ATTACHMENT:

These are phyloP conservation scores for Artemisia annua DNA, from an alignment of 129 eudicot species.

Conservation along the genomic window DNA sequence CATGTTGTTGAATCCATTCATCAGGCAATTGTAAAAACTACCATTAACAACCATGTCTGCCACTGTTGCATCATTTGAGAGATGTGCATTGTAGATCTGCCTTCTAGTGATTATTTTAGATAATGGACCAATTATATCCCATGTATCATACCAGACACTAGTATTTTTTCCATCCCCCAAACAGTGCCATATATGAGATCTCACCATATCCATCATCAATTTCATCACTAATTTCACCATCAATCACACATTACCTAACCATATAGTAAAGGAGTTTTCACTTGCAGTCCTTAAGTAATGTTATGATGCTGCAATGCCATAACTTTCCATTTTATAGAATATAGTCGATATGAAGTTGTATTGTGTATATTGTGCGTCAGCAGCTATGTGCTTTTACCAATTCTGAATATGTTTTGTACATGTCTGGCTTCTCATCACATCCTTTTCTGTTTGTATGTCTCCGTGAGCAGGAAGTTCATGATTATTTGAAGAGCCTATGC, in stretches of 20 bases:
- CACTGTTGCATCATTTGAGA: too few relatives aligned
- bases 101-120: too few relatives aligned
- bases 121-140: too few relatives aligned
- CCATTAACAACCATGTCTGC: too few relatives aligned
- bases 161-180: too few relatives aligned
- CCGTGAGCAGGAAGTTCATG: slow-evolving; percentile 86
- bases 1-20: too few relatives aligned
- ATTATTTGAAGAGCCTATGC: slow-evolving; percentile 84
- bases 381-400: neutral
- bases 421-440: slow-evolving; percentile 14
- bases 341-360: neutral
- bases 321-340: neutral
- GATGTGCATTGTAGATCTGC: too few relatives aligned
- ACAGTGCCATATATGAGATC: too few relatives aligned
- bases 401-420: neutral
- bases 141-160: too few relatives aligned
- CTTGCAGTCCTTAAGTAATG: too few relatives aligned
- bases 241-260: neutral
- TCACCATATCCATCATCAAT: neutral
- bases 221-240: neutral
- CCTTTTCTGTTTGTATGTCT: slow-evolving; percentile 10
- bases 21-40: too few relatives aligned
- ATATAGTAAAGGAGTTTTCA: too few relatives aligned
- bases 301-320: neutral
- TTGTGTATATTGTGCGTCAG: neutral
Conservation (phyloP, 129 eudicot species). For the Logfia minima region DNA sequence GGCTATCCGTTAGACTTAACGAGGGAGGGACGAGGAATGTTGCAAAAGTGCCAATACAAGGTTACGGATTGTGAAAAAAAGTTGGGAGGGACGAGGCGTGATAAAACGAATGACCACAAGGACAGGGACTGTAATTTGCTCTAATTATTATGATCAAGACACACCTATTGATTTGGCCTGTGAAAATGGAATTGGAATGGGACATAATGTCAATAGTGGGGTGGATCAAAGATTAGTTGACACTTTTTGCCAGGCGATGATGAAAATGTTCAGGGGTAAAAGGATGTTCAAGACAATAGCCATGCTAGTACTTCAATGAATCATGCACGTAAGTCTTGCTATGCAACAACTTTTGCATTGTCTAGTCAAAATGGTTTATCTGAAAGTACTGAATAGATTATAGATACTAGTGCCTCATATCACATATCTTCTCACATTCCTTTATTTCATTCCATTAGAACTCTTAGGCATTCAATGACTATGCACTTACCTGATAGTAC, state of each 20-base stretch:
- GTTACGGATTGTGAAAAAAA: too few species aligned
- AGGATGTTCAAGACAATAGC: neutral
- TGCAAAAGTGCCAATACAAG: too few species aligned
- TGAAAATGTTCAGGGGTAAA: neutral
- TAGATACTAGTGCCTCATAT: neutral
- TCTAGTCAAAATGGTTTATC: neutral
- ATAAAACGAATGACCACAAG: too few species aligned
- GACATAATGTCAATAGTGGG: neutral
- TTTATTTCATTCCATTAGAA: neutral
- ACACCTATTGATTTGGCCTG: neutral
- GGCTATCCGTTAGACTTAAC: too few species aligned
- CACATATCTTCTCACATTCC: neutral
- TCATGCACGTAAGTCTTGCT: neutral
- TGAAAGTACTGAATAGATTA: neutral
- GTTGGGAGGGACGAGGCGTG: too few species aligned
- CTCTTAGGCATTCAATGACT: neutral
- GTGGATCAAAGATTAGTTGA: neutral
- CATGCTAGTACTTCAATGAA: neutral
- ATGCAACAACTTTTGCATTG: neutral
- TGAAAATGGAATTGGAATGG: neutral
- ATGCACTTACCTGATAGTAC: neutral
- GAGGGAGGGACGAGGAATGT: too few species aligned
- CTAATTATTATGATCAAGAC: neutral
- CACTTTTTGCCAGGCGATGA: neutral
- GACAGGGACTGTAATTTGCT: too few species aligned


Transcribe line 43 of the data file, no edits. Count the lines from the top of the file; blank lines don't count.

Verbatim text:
- GTTGGGAGGGACGAGGCGTG: too few species aligned